The Secret to Having Healthy Relationships After Experiencing Painful Relationships

Anyone with a traumatic childhood often experiences painful relationships and emotional hurt in adulthood.

This was my experience.

I wanted to live a happy and healthy life, but, at the time, I didn’t know how to move forward. I didn’t know how to manage the pain from my traumatic past that often surfaced in my current relationships.

If this you, then there is a way to have healthy relationships and to heal your hurt. Changing our ways is rarely easy, but it can certainly be done with effective emotional intimacy coaching.

What is relational freedom?

I call this relational freedom… when you experience life and relationships from a healthy alignment and can manage and tolerate uncomfortable emotions while maintaining self-care.

It doesn’t mean that sometimes you won’t get hurt. Or never feel intense emotions again.

It’s about having a choice to stop and acknowledge what you feel and understand where those feelings come from instead of behaving in an old pattern.

It’s about having the freedom to choose taking action that won’t harm you or other people.

How can you achieve relational freedom?

The first step is to pay attention to the actions that you would normally take when different emotions are triggered.

For me, for example, I noticed that my wounds would get activated in situations that weren’t even troubling. I began looking at how I could shift, or pivot, away from that part of myself that was getting activated, towards a healthier action – which I call relational or relationship alignment.

Relational alignment is the process of thinking (good rational thinking), feeling (high level of emotional intelligence) and doing (healthy actions) with congruency. And it is doing these in alignment that leads to healthy actions.

I used this internal process to pivot from my old way of thinking, feeling and behaving to a healthier action.

The most important part of this process for me was learning that even though I got triggered with my abandonment issues that I could still care for and love myself. I didn’t need to make anyone responsible for my pain.

Overcoming Relationship Challenges & Achieving Relational Freedom

I admit, this process isn’t easy. But learning to do this set me free from my old survival patterns.

To use the relational alignment process, start by asking yourself:

  • Do my feelings make logical sense to me?
  • Do my actions align with what I’m feeling?
  • Do my actions align with what I’m thinking?

This will help you think, feel and do in a healthier way, so you can be free to attach to others without feeling like the victim or taking others hostage. The result is a healthy adult.

It’s About Making Healthy Choices

To test if you are moving towards being a healthy adult, ask these questions of yourself:

  • What part of me can make healthier choices in relationship with myself and others?
  • What part of me can say yes or no?
  • What are my healthy choices right now?
  • What emotions am I feeling, and do I take responsibility for them?
  • Can I continue to take care of myself no matter if I’m in an uncomfortable or complicated situation?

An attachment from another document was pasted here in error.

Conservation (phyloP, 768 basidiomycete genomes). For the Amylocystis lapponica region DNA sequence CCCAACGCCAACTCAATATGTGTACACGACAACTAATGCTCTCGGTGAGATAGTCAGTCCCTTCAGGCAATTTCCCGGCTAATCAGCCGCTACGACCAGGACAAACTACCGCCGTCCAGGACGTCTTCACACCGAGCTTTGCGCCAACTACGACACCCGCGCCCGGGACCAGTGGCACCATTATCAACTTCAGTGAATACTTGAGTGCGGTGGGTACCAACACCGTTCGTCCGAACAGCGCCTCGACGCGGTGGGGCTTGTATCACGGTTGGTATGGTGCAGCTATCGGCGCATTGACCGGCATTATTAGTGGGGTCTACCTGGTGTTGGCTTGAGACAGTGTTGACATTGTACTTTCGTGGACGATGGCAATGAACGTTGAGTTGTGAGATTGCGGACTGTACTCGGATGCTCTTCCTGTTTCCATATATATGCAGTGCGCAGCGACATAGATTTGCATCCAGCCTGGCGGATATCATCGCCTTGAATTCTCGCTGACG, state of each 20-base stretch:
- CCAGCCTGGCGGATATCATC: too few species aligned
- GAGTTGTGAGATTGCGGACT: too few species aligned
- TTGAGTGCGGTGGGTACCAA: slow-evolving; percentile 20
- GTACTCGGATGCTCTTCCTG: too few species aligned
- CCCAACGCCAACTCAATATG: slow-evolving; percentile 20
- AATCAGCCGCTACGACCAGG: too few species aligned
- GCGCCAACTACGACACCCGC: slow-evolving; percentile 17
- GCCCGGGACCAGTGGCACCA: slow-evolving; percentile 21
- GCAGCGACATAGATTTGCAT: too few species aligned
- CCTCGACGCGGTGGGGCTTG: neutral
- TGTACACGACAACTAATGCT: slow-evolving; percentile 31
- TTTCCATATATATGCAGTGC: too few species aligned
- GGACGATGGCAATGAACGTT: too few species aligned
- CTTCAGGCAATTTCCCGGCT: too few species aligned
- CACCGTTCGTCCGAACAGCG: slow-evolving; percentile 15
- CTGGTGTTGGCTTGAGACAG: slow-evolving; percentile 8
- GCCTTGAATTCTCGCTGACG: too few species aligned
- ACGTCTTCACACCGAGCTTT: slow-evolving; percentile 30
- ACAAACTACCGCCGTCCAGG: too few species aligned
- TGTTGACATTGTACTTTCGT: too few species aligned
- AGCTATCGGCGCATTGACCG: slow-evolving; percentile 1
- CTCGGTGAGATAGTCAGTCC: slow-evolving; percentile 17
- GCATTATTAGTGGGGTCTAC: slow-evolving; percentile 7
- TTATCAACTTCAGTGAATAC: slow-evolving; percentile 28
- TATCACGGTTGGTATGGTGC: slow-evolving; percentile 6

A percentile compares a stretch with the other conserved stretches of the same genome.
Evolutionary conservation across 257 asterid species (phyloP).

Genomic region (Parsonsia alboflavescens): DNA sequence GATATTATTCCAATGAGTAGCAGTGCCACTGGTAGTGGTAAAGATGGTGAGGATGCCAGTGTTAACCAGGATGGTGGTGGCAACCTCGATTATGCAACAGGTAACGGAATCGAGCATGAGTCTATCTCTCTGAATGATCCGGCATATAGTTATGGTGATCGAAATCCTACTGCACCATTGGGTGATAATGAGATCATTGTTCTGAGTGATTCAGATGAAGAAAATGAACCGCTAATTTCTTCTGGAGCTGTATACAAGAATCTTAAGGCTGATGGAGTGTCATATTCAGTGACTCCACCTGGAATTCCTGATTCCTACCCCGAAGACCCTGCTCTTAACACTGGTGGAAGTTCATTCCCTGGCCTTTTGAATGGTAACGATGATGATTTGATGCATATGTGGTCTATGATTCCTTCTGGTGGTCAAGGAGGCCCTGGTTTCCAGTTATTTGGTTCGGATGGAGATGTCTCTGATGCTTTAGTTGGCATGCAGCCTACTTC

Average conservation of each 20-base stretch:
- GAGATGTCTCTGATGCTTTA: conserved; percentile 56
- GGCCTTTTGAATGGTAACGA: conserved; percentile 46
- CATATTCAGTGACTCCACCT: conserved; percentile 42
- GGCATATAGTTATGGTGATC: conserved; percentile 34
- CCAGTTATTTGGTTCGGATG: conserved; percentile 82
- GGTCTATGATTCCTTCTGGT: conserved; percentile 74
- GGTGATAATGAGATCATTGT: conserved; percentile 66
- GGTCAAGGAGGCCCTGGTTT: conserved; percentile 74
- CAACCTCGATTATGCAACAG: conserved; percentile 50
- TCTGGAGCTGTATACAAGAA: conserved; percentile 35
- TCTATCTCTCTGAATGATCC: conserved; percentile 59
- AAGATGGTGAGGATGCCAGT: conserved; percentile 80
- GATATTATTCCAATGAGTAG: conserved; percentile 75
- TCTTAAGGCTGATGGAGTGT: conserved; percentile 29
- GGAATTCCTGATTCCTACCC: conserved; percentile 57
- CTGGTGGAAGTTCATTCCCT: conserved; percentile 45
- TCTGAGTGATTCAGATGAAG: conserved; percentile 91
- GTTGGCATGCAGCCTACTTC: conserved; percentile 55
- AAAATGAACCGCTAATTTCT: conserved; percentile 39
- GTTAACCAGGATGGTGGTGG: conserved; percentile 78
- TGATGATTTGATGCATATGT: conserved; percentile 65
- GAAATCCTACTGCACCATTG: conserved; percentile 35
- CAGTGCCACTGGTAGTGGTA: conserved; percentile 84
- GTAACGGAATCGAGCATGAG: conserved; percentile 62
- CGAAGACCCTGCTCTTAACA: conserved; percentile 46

These questions are the foundation for living as a healthy adult.

The good news, when you have the foundation for living as a healthy adult, then you can achieve relational alignment and attach securely and healthily to others… no matter what childhood challenges you’ve faced.

As a healthy adult, you choose to make healthy choices even though you may be in a situation that would normally trigger you and activate your survival patterns. It is having the freedom to make these choices that leads to a healthy attachment to others.

Relational Freedom: What It Really Means

Relational freedom comes from relational alignment. It means that if you can think, feel and do in a healthy and congruent way, then you can attach to others in a healthy way.

In other words, you’re free to be who you are and make healthier relationship choices, which is the definition of relational freedom.

With relational freedom, you have a higher level of consciousness. You are more aware of your thoughts, feelings, and actions. This means you can make the best choices for you.

This gives you the safety of connecting in a healthy way and building deep relationships.

And if relationship challenges occur, you can create healthy solutions, instead of running away from situations or being triggered to react.

The result, life becomes more joyful, loving, healthy and easier because you are aware of what you need to do to take care of yourself. And you choose to have healthy connections.

Understand Yourself With #1 Emotional Intimacy Coaching

I know this process may seem like hard work. However, if you take the time to go through the process, then you will have a deep understanding of yourself and what needs to change. The good news is that no matter what childhood experiences you had, you can create healthy relationships with some courage and perhaps some relationship intimacy coaching exercises.

If you want help to move away from old patterns and create relational alignment and freedom, then contact PIVOT. We’re here to help you with all your relationship struggles, whether you’re afraid that your partner doesn’t love you, want to know if love is all a relationship needs, or struggle with being emotionally intimate with your partner.

At PIVOT, we render transformative relationship coaching for individuals and couples and hold intensive couples retreats at The Glass House, our residential facility that provides a comfortable environment for facilitating positive change. Reach out to us today!

What Are Your Survival Patterns in Relationships?

Do you use survival patterns… and not even know it?

What Are Survival Patterns?

They are skills you develop to help you navigate your emotional pain. These patterns, often referred to as love styles, help you manage and tolerate the feelings you have.

Survival patterns tend to show up when you have some unresolved emotional trauma.

Unfortunately, survival patterns don’t always serve you.

How Your Childhood Affects Your Love Style

To help you see if you do have patterns and show you how traumas create negative patterns in relationships, let me share my story.

I was born into a beautiful family. My parents loved each other, and this love flowed to my older sister, Joy Ann and myself. For the first couple of years of my life, I felt loved, wanted and cared for.

I felt happy and secure, especially with my father.

Then, when I was a toddler, tragedy struck.

My father drowned in a canoeing accident at the coaching camp we attended together.

He was in a canoe with another coach and two basketball players. They were joking around, splashing water on each other. And then my father fell out of the canoe. He never resurfaced.

It took a long time to find his body.